Lemon

The fruit of the lemon tree (Citrus limon) in the citrus genus (Citrus), about the size of a fist, is known as the lemon (from Italian citrone) or limone. It is a series of varietals that evolved in northern India from a hybrid between bitter orange (Citrus aurantium) and citron (Citrus medica). The first credible records can be discovered in China and the Mediterranean region about the year 1000.

Lemons are elongated oval fruits with yellow or green-yellow skin that are produced by evergreen trees. The juicy, acidic flesh is high in vitamin C and includes roughly 3.5-8 percent citric acid. Lemons are used to extract juice, citric acid, essential oil, and pectin.

Etymology and history

Before the middle of the 16th century, the word “lemon” was derived from Italian citrone, which was influenced by French citron. Because the word for the fruit (in the 16th century also citron apple) dates back to Greek kedrómlon (“cedar apple,” name of the citron lemon) in reference to the aroma, the Latin name citrus (in the 16th century German Citronenbaum) is regarded a distortion from cedrus (“cedar”). The citron was once known as the lemon. In several languages, it wasn't until the late Middle Ages that the word was changed to lemon. However, in other languages, such as English, the term citron still refers to the citronate lemon, whilst the word lemon, taken from Arabic, refers to the lemon. For centuries, the word limone was also a widespread name for the lemon in German, and it still is in some parts of Austria. The word limonade was derived from the French language and originally referred to a delicious lemon drink. In some contexts, the word lemon is used to refer to the sour citrus fruits lime, citron, and lime as a group.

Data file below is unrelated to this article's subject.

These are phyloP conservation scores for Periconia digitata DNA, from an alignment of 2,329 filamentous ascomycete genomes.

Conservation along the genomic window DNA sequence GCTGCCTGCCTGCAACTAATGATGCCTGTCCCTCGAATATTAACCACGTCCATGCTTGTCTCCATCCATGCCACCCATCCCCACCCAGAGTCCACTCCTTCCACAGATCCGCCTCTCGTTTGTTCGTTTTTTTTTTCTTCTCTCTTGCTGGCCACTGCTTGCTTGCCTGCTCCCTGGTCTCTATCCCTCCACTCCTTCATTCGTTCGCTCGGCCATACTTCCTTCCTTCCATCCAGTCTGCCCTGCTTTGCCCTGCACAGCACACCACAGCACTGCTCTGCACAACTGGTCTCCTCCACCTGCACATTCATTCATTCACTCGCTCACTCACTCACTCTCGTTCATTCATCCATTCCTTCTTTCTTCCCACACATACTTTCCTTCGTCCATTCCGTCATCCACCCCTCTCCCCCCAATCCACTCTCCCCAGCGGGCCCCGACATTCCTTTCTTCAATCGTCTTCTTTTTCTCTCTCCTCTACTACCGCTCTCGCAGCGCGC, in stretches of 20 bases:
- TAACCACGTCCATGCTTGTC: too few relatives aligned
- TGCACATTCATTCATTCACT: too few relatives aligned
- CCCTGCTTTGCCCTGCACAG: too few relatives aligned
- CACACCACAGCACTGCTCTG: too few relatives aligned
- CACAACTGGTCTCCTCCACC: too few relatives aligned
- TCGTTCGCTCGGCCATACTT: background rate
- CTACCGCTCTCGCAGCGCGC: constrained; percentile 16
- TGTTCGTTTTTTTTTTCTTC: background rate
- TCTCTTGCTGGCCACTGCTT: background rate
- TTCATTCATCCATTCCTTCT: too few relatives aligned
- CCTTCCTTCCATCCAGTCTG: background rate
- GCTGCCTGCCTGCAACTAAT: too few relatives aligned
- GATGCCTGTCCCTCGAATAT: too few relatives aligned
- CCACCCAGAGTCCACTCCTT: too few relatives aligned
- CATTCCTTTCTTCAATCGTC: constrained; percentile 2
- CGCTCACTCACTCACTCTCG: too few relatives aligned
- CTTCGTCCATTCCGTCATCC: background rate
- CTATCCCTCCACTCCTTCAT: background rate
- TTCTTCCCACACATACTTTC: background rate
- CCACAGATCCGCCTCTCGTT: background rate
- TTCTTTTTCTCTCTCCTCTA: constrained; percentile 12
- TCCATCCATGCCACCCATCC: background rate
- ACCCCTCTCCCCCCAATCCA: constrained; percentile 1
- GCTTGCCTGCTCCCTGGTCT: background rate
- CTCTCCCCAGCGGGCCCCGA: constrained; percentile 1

Description

The lemon is an evergreen tree that develops to be small to medium in size. They are huge and fast-growing when compared to other citrus plants. Small, thin thorns cover the young shoots in especially. The branches are reddish, the buds are pink, and the undersides of the white petals are pink to purple.

The leaves are elongated-oval to broadly lanceolate, pointy, and have a somewhat serrated or notched edge. The leaf stem is a little wider (winged), and the leaf blade is clearly separated from the stalk (unifoliate leaf).

The occasionally foul-smelling flowers occur in sparsely flowered inflorescences throughout the year. They are 20 to 30 mm in diameter and contain five fused sepals and five free petals. The ovary is thickly cylindrical and joins the pistil at the base. The filaments and the 20 to 40 stamens are joined together to create multiple clusters.

Insects are the most common pollinators in Citrus, but wind pollination and self-fertilization by direct contact of the stamens with the stigma are also prevalent. Because Citrus is partly pollen-sterile or the stigma is not fertile, parthenocarpy, or fruit without fertilization, results in seedless fruits. Blossoms with atrophied gynoeciums, or flowers that are functionally male, are common.

Untreated lemons